"I can't say what her sexual preferences are," said Emma. "You go into a bar and see girls making out with girls just to get the guys excited. But that is different from the women who fall in love with other women and take their relationships seriously."
Often it is in the enlightened college cocoon where women discover their sexuality, said Kaaren Williamsen-Garvey, director of the Gender and Sexuality Center at Carleton College in Minnesota.
"Identity politics are alive and well on college campuses," she said. In the 1990s, women used to joke about "lesbian until graduation," but now students are less judgmental and try to avoid the inevitable labels.
"In college it's normal for kids to push boundaries and roles and play around with questions of sexuality and gender," Williamsen-Garvey said. "But bisexuality is rooted in a culture based on two sexes and doesn't account for transgender, so many don't like the term. It's inherently complicated."
"Sexuality is not black and white, it's along a spectrum," said Williamsen-Garvey. "Sometimes it appears that students flirt with bisexuality and retreat. When they leave college the feelings and desires may still be there, but then they couple up."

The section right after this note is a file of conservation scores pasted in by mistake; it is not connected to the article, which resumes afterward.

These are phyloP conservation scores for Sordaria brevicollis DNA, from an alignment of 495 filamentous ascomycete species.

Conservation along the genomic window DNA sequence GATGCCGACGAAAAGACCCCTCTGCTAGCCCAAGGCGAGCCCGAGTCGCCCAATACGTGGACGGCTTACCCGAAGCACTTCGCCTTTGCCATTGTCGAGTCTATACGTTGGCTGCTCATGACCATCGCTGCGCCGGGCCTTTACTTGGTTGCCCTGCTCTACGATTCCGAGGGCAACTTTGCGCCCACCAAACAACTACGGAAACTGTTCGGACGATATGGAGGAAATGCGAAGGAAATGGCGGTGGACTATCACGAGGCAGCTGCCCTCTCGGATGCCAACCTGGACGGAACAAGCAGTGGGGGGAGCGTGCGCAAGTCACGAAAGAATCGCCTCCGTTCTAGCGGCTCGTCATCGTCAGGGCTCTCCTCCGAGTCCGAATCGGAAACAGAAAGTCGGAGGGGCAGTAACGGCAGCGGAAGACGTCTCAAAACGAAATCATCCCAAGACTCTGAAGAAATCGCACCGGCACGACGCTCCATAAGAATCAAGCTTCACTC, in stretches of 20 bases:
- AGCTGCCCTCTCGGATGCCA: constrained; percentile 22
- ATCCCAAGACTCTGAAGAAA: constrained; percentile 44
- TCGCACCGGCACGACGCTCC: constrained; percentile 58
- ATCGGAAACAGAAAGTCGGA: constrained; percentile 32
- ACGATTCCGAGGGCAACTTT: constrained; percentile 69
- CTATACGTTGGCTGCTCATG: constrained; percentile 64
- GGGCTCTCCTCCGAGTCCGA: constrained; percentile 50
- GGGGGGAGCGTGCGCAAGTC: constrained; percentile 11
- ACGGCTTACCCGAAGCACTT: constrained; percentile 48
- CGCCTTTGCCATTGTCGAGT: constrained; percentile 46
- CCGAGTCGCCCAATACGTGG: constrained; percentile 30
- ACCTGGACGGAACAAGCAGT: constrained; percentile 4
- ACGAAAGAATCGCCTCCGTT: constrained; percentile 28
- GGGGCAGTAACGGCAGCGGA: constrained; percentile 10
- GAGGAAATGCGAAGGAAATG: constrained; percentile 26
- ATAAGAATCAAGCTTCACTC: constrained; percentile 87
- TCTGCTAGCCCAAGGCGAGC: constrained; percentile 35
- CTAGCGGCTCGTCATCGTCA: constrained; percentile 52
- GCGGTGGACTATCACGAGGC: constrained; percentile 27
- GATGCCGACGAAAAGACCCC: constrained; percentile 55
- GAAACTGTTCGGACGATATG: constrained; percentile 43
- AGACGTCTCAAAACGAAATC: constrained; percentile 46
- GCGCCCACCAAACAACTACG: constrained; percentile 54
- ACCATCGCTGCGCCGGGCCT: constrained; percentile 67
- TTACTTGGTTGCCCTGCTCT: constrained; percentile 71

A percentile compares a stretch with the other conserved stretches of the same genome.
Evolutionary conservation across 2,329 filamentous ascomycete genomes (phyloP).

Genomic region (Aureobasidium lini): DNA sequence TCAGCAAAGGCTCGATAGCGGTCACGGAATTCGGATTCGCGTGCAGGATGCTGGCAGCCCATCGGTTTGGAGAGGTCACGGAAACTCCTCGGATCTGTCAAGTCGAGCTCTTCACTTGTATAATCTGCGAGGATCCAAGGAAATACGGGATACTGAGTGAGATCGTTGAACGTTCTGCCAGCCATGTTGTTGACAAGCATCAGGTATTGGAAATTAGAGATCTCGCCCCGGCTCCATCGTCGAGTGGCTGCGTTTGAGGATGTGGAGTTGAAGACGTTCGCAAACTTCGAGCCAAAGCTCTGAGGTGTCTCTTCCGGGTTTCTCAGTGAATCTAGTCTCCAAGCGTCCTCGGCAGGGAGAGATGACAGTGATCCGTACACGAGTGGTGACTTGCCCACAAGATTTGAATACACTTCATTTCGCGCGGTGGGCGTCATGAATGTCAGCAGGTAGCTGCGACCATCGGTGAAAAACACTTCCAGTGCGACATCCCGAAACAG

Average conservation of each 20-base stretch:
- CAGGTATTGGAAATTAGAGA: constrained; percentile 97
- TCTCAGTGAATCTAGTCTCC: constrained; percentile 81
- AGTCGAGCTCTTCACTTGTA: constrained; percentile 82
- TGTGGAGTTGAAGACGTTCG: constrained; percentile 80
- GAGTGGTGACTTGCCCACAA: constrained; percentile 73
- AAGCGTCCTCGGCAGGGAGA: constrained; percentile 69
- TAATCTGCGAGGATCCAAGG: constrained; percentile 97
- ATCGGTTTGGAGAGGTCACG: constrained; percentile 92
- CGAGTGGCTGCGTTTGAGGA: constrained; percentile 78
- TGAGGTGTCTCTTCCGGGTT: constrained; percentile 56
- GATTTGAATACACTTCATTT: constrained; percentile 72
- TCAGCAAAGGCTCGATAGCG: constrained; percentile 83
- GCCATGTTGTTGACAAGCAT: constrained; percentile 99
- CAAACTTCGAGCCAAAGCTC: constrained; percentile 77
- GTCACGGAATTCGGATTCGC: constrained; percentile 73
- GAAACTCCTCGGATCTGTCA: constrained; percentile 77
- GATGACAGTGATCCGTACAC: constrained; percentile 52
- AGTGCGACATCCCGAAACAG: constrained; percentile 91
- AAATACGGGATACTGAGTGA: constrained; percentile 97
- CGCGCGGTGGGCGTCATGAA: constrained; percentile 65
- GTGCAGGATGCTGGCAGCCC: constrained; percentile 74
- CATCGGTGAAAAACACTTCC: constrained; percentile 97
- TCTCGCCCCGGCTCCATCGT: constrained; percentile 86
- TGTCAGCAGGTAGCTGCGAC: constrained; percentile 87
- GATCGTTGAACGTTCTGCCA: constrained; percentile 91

Searching for a clear orientation after college, women usually end up identifying as lesbians or heterosexuals rather than continuing with a bisexual identity, she said.
"It's hard to maintain bisexual identity without a community [of support]."
Is it possible that seeing the the stars' same sex dalliances splashed on tabloid covers could actually help ease sexual taboos?
Bisexuality is really not a new concept, but today's social acceptance has allowed women to express their sexuality more openly, according to NGLTF's Sklar.
And the stars of today aren't necessarily bisexual trailblazers. Historians and feminists have analyzed relationships like those of Eleanor Roosevelt and others who had husbands as well as deep friendships with women.
After the anguish of her husband's affair with Lucy Mercer, Eleanor Roosevelt may have had two erotic relationships -- one with Earl Miller, a New York state trooper who became her body guard, and another with reporter Lorena Hickok, according to a biography written by Blanche Wiesen Cook.
"There is less taboo now in intimacy between the sexes," said Sklar. "But it's puzzling to me if it was always going on, or if it's now part of a post-feminist revolution."
"When I was younger and went to college, women were close to one another, but I look at my teenage daughter today and see a tremendous closeness between girls that does not translate into sexual intimacy," said Sklar.
"But," she added, "we are seeing something out there that is different than what we have seen before."